That’s why it cannot work. While every society has a shared reality with a common morality, it is always tied to the people. It is the people who shape that reality and define that morality. Most important, the people inside define who is and who is not inside that shared reality. For example, to call yourself a Jew, you have to meet certain criteria, but also be accepted in by the Tribe. Similarly, if you wish to call yourself a Native American, you have to prove it to the people of one of the tribes. They decide, not you.
It’s why banishment has always been one of harshest punishments in human society, reserved for those who commit crimes against the people. To expel someone from society literally strips the identity from the person. At the same time, unlike death, it offers the opportunity for redemption. If the banished can prove he belongs, the people can restore him to the group. Again, this is not based on objective criteria handed down from some mysterious place. The people decide when the banished can return.
The way civic nationalists imagine this working is the people have no say in who is and who is not inside the group. If a Somali believes in the carried interest deduction and a hawkish foreign policy, he can be an American, according to Ben Shapiro. If a Guatemalan is good with a leaf blower and promises to vote Democrat, he’s ready to be an American according to the modern Progressive. Since no one inside has a say in the matter, everyone on earth can become an American just by saying so.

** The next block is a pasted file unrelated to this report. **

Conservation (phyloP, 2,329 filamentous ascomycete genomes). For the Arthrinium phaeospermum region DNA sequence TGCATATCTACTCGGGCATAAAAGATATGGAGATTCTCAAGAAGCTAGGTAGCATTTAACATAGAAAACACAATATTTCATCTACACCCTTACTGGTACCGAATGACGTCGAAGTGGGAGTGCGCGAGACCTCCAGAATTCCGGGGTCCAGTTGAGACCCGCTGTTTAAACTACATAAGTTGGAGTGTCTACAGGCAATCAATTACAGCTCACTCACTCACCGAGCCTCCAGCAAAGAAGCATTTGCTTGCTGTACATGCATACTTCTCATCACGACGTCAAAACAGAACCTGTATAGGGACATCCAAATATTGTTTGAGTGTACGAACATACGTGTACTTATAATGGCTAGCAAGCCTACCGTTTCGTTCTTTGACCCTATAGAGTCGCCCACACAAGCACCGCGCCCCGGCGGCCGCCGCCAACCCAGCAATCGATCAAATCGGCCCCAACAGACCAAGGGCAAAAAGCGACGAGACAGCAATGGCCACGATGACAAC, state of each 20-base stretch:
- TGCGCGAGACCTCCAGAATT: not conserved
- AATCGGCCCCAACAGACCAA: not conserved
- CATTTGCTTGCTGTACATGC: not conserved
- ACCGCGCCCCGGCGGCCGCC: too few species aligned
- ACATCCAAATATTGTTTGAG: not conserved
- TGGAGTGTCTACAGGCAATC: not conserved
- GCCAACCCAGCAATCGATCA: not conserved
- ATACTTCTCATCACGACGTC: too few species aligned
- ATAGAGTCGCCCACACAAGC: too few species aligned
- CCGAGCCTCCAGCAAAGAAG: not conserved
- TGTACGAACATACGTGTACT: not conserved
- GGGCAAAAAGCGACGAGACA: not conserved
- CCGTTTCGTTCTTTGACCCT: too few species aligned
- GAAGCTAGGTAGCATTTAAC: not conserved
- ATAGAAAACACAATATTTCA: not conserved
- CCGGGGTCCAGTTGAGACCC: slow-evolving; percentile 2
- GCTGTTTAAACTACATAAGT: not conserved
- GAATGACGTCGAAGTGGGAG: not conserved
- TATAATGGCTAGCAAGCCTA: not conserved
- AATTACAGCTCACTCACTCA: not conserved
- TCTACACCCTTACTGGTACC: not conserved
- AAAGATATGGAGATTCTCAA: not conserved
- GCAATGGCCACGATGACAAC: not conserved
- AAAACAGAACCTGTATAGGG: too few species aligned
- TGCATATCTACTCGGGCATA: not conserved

This obviously drops the value of being an American to zero, as something anyone can have for the asking is by definition worthless. It also makes citizenship entirely unworkable, as citizenship relies on exclusivity. The citizen is someone inside a well-defined society. If everyone can just walk in and be a citizen, then there is no well-defined society, so no such thing as a citizen. The very basis of human organization collapses, leaving nothing but ad hoc collections of deracinated people.
The truth of these binding ideals like an American Creed or French civic nationalism or Britishness, is that these shared ideals are the mortar that binds the bricks of society. The bricks are things like biology, race, shared history, physical location and even shared interests. The shared reality and common morality bind these together to define the wall between the people inside and the people outside. From time to time the people will need to repoint the wall with new ideals, but it is always in service to that defining wall.
Ultimately, what defines identity, whether it is national identity or culturally identity, is who defines it. For a national identity to exist, you first need a nation willing to define it and enforce it. Similarly with a cultural or religious identity. It’s why every religion has a process for new adherents. They must prove to those inside that they are worthy of inclusion in the faith. The American Creed can only exist if Americans exists with a separate and unique identity, one they define and enforce.